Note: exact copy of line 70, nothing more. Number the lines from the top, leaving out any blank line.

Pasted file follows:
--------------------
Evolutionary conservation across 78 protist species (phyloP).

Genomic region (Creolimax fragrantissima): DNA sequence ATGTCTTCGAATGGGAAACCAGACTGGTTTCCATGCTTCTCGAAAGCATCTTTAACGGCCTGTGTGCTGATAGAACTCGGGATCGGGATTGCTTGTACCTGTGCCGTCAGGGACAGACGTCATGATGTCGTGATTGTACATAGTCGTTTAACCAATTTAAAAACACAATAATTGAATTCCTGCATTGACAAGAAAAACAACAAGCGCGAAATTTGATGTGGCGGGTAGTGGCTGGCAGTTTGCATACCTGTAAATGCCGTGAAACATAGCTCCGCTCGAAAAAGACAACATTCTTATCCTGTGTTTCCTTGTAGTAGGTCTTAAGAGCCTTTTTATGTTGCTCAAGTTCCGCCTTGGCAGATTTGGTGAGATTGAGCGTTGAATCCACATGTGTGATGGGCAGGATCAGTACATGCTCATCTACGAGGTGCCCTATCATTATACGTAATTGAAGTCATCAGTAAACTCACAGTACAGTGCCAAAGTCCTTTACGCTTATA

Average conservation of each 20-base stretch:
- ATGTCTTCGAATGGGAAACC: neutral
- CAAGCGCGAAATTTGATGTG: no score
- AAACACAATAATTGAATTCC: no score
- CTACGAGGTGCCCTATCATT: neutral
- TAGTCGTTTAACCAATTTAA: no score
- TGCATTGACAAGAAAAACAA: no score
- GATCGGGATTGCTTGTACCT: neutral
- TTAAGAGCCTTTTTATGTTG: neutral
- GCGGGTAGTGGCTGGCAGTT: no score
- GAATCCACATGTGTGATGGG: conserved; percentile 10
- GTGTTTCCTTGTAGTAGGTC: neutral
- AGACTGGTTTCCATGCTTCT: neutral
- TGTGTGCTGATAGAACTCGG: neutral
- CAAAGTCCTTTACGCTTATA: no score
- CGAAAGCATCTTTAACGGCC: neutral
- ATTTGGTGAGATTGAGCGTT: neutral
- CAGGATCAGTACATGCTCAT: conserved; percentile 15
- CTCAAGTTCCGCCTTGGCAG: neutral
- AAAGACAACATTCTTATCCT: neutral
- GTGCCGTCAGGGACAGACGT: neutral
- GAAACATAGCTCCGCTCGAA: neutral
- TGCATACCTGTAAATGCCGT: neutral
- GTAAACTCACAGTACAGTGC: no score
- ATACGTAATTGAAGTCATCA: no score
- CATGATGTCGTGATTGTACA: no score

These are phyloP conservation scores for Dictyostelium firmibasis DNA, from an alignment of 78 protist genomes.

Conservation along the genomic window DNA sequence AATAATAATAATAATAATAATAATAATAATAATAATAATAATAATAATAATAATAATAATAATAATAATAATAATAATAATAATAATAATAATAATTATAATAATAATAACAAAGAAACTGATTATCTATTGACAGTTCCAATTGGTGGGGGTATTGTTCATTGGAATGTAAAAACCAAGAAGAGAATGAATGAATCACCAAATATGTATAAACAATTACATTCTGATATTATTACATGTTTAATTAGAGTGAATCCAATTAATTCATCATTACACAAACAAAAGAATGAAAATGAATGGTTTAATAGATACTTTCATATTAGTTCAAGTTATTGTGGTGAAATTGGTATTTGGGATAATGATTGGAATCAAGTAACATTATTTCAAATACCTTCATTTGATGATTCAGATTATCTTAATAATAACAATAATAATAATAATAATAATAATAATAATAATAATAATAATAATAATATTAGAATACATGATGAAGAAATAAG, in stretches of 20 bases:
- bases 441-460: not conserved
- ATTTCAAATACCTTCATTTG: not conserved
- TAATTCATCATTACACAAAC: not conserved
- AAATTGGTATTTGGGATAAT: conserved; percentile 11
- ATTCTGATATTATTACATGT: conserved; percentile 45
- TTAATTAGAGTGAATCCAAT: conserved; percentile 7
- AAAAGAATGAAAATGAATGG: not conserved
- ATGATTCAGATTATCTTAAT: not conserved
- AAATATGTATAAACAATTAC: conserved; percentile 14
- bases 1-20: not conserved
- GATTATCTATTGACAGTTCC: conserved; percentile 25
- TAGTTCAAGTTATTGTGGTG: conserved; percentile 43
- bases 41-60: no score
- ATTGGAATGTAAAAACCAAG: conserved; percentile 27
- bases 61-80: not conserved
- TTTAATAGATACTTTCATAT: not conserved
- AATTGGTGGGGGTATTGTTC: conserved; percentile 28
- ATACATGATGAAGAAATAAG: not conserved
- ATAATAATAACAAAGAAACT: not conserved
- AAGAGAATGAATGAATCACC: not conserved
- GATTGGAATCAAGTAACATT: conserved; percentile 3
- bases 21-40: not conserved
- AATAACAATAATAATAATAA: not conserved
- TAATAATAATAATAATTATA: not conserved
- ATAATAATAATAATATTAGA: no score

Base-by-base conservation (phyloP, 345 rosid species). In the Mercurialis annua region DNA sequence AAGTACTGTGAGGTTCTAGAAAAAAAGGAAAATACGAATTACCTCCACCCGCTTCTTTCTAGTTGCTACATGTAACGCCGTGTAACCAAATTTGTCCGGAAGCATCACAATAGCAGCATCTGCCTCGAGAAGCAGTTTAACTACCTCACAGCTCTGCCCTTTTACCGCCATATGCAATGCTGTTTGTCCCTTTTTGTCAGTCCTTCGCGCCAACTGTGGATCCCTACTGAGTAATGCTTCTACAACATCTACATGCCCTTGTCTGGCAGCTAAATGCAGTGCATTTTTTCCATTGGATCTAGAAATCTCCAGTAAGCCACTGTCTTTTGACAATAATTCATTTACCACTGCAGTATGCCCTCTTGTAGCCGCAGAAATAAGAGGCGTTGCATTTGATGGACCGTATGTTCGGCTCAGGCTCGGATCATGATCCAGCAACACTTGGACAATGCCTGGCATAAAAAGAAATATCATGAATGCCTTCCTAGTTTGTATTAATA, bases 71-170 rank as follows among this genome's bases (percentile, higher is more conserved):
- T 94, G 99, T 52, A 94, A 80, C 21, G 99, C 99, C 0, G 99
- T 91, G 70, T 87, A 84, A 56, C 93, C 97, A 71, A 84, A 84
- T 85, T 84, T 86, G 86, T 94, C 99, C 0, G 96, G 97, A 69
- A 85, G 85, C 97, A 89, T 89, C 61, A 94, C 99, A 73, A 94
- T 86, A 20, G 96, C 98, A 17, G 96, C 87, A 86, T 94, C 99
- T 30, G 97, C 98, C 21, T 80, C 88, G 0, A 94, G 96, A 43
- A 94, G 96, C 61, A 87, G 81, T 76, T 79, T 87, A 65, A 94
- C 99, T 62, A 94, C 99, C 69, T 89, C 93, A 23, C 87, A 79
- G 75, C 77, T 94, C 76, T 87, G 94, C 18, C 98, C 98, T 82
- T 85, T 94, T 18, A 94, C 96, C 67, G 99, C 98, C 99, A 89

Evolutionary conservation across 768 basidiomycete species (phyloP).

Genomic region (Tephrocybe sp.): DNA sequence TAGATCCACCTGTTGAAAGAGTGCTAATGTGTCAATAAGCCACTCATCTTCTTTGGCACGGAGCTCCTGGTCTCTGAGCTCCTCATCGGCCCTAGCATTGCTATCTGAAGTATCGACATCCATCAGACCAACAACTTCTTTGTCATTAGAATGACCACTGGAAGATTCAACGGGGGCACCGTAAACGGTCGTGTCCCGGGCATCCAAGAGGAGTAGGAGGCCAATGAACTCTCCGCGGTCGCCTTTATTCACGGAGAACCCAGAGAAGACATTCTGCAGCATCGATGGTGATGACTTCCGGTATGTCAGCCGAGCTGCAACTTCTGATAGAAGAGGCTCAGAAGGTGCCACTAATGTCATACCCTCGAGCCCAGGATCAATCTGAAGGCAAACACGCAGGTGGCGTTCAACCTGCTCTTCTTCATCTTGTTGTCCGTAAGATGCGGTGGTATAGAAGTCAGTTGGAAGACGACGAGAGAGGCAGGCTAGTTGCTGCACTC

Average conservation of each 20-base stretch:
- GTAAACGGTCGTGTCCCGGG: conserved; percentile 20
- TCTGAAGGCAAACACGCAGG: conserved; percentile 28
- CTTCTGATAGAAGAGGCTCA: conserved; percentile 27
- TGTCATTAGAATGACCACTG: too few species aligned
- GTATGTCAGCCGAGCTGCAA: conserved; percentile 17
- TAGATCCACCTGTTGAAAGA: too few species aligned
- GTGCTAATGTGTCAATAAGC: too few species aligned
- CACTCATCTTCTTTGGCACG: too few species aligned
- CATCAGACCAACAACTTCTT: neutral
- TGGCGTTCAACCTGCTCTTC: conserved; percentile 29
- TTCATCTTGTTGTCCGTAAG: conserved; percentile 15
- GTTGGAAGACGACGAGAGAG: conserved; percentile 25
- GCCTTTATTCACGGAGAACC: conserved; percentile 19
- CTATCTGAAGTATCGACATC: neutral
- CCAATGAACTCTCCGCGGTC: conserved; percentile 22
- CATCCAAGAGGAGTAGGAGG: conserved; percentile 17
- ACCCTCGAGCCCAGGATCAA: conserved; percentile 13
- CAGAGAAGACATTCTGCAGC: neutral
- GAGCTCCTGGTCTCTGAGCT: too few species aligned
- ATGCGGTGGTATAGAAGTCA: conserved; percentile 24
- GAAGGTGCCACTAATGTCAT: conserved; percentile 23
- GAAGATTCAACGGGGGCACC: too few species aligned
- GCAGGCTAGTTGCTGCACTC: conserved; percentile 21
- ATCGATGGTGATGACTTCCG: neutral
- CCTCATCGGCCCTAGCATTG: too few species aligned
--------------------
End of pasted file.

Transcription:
- GTAAACGGTCGTGTCCCGGG: conserved; percentile 20